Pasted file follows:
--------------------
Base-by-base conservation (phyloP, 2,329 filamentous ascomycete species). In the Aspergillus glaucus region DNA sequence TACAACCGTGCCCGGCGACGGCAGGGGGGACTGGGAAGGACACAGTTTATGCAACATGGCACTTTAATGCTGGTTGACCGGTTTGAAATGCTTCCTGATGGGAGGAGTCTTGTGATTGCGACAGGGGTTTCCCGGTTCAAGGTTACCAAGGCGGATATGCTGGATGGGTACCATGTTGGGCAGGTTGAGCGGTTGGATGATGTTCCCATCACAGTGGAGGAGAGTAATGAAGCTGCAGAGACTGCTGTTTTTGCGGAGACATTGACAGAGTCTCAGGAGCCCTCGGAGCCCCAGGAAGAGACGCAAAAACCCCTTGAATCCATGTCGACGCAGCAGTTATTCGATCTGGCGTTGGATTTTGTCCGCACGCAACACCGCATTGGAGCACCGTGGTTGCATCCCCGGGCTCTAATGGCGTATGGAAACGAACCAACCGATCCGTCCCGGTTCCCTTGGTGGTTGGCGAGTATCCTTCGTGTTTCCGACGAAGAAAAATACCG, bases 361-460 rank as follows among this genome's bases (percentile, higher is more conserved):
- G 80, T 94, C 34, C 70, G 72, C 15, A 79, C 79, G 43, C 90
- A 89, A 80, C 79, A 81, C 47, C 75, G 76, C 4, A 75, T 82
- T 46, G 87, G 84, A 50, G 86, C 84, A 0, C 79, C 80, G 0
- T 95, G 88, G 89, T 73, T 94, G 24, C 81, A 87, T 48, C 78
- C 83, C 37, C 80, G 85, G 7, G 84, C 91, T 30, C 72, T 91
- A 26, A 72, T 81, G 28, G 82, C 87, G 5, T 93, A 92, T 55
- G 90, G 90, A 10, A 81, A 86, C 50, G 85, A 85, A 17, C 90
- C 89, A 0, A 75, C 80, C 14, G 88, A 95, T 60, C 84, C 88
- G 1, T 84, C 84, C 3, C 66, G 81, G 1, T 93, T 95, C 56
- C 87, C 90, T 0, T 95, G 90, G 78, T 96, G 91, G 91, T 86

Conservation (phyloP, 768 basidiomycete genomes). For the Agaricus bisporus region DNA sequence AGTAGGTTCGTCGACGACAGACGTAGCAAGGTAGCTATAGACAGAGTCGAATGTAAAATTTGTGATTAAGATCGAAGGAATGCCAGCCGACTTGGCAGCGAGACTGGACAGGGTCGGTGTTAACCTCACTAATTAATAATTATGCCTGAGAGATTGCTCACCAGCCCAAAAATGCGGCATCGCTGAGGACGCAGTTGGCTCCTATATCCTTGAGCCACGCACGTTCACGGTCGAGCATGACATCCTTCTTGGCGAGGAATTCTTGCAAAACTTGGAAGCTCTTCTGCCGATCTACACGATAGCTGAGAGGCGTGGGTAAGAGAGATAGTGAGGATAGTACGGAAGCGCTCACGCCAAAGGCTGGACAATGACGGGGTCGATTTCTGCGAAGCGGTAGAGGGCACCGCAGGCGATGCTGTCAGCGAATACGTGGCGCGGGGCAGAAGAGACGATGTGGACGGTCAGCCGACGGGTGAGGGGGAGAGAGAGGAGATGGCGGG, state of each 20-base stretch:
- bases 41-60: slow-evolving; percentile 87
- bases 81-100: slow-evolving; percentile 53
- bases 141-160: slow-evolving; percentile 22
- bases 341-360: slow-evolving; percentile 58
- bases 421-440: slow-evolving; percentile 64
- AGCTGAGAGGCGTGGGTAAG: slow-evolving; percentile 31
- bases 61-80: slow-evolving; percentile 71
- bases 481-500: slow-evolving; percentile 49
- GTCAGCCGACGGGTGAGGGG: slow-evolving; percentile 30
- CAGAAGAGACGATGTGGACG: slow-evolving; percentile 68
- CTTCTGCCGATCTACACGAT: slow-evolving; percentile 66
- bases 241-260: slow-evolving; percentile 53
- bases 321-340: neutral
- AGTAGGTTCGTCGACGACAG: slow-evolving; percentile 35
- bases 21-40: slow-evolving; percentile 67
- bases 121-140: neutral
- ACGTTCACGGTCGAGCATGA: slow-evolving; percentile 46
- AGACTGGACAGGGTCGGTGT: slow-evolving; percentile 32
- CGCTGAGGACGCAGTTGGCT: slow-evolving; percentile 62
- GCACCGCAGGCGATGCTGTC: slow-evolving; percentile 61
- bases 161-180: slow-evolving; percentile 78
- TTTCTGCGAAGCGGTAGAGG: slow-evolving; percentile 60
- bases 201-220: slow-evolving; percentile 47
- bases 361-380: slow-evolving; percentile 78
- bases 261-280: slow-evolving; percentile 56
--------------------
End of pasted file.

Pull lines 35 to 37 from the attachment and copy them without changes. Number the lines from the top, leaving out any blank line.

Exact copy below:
- bases 201-220: slow-evolving; percentile 47
- bases 361-380: slow-evolving; percentile 78
- bases 261-280: slow-evolving; percentile 56